Since its inception in 1918, juvenile law in Croatia has focused on what in Europe are dubbed “educational measures,” which roughly translates into what Americans would call a rehabilitative mission.
In 1959, special provisions were included in Croatian law for emerging adults ages 18 to 21, making additional rehabilitative measures available and reducing sentence lengths for them (while otherwise trying, sentencing and incarcerating them as adults).
During the Croatian war for independence from 1991 to 1995, there was an increase in juvenile crime. But that didn’t result in tougher juvenile crime measures. Quite the contrary: In 1993, a national commission looked into other countries’ juvenile justice approaches (including Germany’s) and recommended reforms to Croatia’s juvenile law.
This resulted in the passage of the Croatian Juvenile Courts Act (JCA) in 1997.
Among other things, the JCA prohibits trying youth under age 18 in adult court and allows youth up to age 21 to be sentenced as juveniles; increases and codifies diversion (which now happens in slightly more than half of all indicted cases); and creates a range of juvenile “educational” measures. Youth are rarely sanctioned with confinement in a youth prison as the main goal of the JCA is youth rehabilitation.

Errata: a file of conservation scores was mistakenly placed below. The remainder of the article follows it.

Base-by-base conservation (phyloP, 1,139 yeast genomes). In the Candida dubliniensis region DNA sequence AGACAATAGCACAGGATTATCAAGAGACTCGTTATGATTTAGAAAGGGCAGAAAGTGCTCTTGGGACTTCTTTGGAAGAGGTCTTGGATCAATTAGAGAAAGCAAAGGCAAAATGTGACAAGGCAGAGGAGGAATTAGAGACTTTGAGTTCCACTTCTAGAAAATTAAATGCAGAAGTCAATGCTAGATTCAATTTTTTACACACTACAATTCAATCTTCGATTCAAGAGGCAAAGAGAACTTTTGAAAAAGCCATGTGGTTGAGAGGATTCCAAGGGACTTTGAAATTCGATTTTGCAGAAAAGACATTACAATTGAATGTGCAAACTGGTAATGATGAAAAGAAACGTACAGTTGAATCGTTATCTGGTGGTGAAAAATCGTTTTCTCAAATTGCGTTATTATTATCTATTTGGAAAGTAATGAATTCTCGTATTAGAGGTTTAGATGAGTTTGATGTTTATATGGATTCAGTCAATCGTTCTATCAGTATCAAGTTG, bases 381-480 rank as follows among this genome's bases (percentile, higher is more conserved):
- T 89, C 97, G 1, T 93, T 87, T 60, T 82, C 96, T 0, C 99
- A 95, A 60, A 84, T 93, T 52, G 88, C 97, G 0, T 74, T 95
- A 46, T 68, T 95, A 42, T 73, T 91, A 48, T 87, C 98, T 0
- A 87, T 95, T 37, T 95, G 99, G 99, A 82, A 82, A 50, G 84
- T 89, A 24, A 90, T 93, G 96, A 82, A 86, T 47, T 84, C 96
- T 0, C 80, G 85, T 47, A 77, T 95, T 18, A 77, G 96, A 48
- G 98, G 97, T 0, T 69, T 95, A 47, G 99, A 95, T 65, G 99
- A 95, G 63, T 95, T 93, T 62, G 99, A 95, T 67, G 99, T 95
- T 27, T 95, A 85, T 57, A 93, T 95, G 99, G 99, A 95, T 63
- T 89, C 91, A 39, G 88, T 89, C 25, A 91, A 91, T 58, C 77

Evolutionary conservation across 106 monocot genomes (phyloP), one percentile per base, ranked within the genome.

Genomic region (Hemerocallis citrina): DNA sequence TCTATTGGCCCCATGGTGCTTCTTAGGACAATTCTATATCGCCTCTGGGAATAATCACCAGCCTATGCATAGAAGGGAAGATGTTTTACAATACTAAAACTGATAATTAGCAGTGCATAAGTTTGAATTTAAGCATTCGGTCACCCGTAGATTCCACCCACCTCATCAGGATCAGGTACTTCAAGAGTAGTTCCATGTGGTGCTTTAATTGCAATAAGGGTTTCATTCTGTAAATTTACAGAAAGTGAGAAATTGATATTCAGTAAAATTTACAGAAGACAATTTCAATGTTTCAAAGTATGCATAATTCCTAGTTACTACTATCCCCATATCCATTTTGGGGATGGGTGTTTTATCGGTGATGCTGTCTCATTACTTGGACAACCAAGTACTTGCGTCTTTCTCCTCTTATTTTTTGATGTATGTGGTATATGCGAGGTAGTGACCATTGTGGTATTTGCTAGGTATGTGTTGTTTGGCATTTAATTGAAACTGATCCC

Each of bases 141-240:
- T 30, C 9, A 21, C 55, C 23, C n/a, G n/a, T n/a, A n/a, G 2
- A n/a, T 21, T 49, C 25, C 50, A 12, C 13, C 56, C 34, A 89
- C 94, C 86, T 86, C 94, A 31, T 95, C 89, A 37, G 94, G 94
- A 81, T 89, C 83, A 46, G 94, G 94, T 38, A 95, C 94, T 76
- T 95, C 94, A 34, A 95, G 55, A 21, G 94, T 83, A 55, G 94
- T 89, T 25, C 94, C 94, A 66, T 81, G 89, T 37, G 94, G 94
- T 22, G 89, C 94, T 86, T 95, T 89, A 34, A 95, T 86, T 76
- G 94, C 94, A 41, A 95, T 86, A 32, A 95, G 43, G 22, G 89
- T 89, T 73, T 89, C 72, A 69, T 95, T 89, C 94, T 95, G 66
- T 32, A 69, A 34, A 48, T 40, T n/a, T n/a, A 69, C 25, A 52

The JCA, of which a dated English-language version is available on line, nicely lays out the Croatian system in one, easy-to-understand code. While it is a code unique to this small Balkan nation’s circumstances, it’s a must-read for any policy wonks considering revising their approach to justice for emerging adults (or juveniles, for that matter).
The JCA is based on Croatian stakeholders’ interpretation of the research that indicates that youth and emerging adults are developmentally and neurologically different than more mature adults. It lays out a series of “off ramps”, first to prosecution through diversion, followed by alternatives to confinement through educational measures like counseling, community service, juvenile probation, special “orders” (conditions), day treatment, placement in open community settings (like group homes), or short term confinement.